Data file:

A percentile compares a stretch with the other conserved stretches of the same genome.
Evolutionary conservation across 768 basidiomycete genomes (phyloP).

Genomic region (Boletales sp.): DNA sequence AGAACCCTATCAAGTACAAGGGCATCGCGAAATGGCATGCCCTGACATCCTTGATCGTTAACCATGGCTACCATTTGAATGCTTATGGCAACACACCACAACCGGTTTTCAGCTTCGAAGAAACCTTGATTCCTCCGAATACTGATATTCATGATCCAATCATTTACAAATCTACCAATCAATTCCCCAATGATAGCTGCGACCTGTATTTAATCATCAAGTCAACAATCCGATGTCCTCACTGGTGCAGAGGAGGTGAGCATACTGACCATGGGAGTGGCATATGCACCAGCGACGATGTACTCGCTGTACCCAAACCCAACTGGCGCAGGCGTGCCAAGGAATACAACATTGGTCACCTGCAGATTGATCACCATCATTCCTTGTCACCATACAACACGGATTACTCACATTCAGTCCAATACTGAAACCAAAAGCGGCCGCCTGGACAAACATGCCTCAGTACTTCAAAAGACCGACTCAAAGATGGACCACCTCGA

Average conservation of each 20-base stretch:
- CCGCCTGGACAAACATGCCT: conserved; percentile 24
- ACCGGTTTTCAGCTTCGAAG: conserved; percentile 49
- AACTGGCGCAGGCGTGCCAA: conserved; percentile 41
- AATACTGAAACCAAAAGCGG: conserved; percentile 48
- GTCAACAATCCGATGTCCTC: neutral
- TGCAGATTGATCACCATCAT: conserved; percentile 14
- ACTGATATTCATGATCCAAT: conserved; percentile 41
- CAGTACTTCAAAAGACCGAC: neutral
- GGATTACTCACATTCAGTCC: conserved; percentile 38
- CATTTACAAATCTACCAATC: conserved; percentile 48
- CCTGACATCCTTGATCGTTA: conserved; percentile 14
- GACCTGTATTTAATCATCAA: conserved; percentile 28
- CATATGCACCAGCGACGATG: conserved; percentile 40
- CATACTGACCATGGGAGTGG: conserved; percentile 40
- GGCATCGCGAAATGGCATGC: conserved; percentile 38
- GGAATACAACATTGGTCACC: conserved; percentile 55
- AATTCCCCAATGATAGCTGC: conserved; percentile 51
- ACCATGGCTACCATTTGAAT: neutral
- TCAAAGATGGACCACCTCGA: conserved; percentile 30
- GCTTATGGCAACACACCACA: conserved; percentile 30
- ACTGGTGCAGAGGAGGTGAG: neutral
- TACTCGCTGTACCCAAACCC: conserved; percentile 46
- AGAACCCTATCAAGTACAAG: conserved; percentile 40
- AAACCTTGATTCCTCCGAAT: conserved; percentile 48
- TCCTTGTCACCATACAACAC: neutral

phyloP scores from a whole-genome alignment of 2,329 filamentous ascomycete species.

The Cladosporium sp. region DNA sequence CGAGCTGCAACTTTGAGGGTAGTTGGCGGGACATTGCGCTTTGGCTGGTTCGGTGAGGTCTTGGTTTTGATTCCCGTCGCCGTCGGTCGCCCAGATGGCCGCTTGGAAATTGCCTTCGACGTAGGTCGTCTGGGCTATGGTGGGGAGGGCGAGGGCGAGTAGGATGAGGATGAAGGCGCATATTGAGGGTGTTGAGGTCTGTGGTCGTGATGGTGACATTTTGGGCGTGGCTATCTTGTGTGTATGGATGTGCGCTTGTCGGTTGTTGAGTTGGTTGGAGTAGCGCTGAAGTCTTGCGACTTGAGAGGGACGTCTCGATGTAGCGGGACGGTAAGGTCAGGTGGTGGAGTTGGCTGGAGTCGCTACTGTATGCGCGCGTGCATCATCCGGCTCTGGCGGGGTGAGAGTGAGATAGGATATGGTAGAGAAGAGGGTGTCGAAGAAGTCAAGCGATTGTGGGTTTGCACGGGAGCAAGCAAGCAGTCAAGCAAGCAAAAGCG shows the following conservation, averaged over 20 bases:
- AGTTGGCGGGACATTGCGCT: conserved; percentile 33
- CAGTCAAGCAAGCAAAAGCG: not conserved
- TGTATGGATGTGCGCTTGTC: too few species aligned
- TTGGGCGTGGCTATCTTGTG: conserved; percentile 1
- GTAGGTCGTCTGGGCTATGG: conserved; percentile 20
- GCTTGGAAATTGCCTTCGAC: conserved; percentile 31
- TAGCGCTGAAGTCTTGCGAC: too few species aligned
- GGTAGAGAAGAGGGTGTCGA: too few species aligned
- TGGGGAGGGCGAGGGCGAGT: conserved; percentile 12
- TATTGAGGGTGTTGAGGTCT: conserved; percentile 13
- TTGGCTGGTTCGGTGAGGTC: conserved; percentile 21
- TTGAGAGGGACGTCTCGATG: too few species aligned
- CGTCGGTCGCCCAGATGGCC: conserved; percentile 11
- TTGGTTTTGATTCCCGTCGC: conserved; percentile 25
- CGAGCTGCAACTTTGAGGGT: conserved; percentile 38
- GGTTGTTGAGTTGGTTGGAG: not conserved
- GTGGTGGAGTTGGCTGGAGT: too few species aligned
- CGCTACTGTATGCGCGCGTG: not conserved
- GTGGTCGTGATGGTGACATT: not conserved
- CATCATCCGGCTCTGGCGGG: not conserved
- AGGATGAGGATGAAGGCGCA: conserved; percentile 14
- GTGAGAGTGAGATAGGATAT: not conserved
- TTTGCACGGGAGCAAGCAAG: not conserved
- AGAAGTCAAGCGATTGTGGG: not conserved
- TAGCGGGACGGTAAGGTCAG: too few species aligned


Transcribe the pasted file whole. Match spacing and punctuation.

A percentile compares a stretch with the other conserved stretches of the same genome.
Evolutionary conservation across 768 basidiomycete genomes (phyloP).

Genomic region (Boletales sp.): DNA sequence AGAACCCTATCAAGTACAAGGGCATCGCGAAATGGCATGCCCTGACATCCTTGATCGTTAACCATGGCTACCATTTGAATGCTTATGGCAACACACCACAACCGGTTTTCAGCTTCGAAGAAACCTTGATTCCTCCGAATACTGATATTCATGATCCAATCATTTACAAATCTACCAATCAATTCCCCAATGATAGCTGCGACCTGTATTTAATCATCAAGTCAACAATCCGATGTCCTCACTGGTGCAGAGGAGGTGAGCATACTGACCATGGGAGTGGCATATGCACCAGCGACGATGTACTCGCTGTACCCAAACCCAACTGGCGCAGGCGTGCCAAGGAATACAACATTGGTCACCTGCAGATTGATCACCATCATTCCTTGTCACCATACAACACGGATTACTCACATTCAGTCCAATACTGAAACCAAAAGCGGCCGCCTGGACAAACATGCCTCAGTACTTCAAAAGACCGACTCAAAGATGGACCACCTCGA

Average conservation of each 20-base stretch:
- CCGCCTGGACAAACATGCCT: conserved; percentile 24
- ACCGGTTTTCAGCTTCGAAG: conserved; percentile 49
- AACTGGCGCAGGCGTGCCAA: conserved; percentile 41
- AATACTGAAACCAAAAGCGG: conserved; percentile 48
- GTCAACAATCCGATGTCCTC: neutral
- TGCAGATTGATCACCATCAT: conserved; percentile 14
- ACTGATATTCATGATCCAAT: conserved; percentile 41
- CAGTACTTCAAAAGACCGAC: neutral
- GGATTACTCACATTCAGTCC: conserved; percentile 38
- CATTTACAAATCTACCAATC: conserved; percentile 48
- CCTGACATCCTTGATCGTTA: conserved; percentile 14
- GACCTGTATTTAATCATCAA: conserved; percentile 28
- CATATGCACCAGCGACGATG: conserved; percentile 40
- CATACTGACCATGGGAGTGG: conserved; percentile 40
- GGCATCGCGAAATGGCATGC: conserved; percentile 38
- GGAATACAACATTGGTCACC: conserved; percentile 55
- AATTCCCCAATGATAGCTGC: conserved; percentile 51
- ACCATGGCTACCATTTGAAT: neutral
- TCAAAGATGGACCACCTCGA: conserved; percentile 30
- GCTTATGGCAACACACCACA: conserved; percentile 30
- ACTGGTGCAGAGGAGGTGAG: neutral
- TACTCGCTGTACCCAAACCC: conserved; percentile 46
- AGAACCCTATCAAGTACAAG: conserved; percentile 40
- AAACCTTGATTCCTCCGAAT: conserved; percentile 48
- TCCTTGTCACCATACAACAC: neutral

phyloP scores from a whole-genome alignment of 2,329 filamentous ascomycete species.

The Cladosporium sp. region DNA sequence CGAGCTGCAACTTTGAGGGTAGTTGGCGGGACATTGCGCTTTGGCTGGTTCGGTGAGGTCTTGGTTTTGATTCCCGTCGCCGTCGGTCGCCCAGATGGCCGCTTGGAAATTGCCTTCGACGTAGGTCGTCTGGGCTATGGTGGGGAGGGCGAGGGCGAGTAGGATGAGGATGAAGGCGCATATTGAGGGTGTTGAGGTCTGTGGTCGTGATGGTGACATTTTGGGCGTGGCTATCTTGTGTGTATGGATGTGCGCTTGTCGGTTGTTGAGTTGGTTGGAGTAGCGCTGAAGTCTTGCGACTTGAGAGGGACGTCTCGATGTAGCGGGACGGTAAGGTCAGGTGGTGGAGTTGGCTGGAGTCGCTACTGTATGCGCGCGTGCATCATCCGGCTCTGGCGGGGTGAGAGTGAGATAGGATATGGTAGAGAAGAGGGTGTCGAAGAAGTCAAGCGATTGTGGGTTTGCACGGGAGCAAGCAAGCAGTCAAGCAAGCAAAAGCG shows the following conservation, averaged over 20 bases:
- AGTTGGCGGGACATTGCGCT: conserved; percentile 33
- CAGTCAAGCAAGCAAAAGCG: not conserved
- TGTATGGATGTGCGCTTGTC: too few species aligned
- TTGGGCGTGGCTATCTTGTG: conserved; percentile 1
- GTAGGTCGTCTGGGCTATGG: conserved; percentile 20
- GCTTGGAAATTGCCTTCGAC: conserved; percentile 31
- TAGCGCTGAAGTCTTGCGAC: too few species aligned
- GGTAGAGAAGAGGGTGTCGA: too few species aligned
- TGGGGAGGGCGAGGGCGAGT: conserved; percentile 12
- TATTGAGGGTGTTGAGGTCT: conserved; percentile 13
- TTGGCTGGTTCGGTGAGGTC: conserved; percentile 21
- TTGAGAGGGACGTCTCGATG: too few species aligned
- CGTCGGTCGCCCAGATGGCC: conserved; percentile 11
- TTGGTTTTGATTCCCGTCGC: conserved; percentile 25
- CGAGCTGCAACTTTGAGGGT: conserved; percentile 38
- GGTTGTTGAGTTGGTTGGAG: not conserved
- GTGGTGGAGTTGGCTGGAGT: too few species aligned
- CGCTACTGTATGCGCGCGTG: not conserved
- GTGGTCGTGATGGTGACATT: not conserved
- CATCATCCGGCTCTGGCGGG: not conserved
- AGGATGAGGATGAAGGCGCA: conserved; percentile 14
- GTGAGAGTGAGATAGGATAT: not conserved
- TTTGCACGGGAGCAAGCAAG: not conserved
- AGAAGTCAAGCGATTGTGGG: not conserved
- TAGCGGGACGGTAAGGTCAG: too few species aligned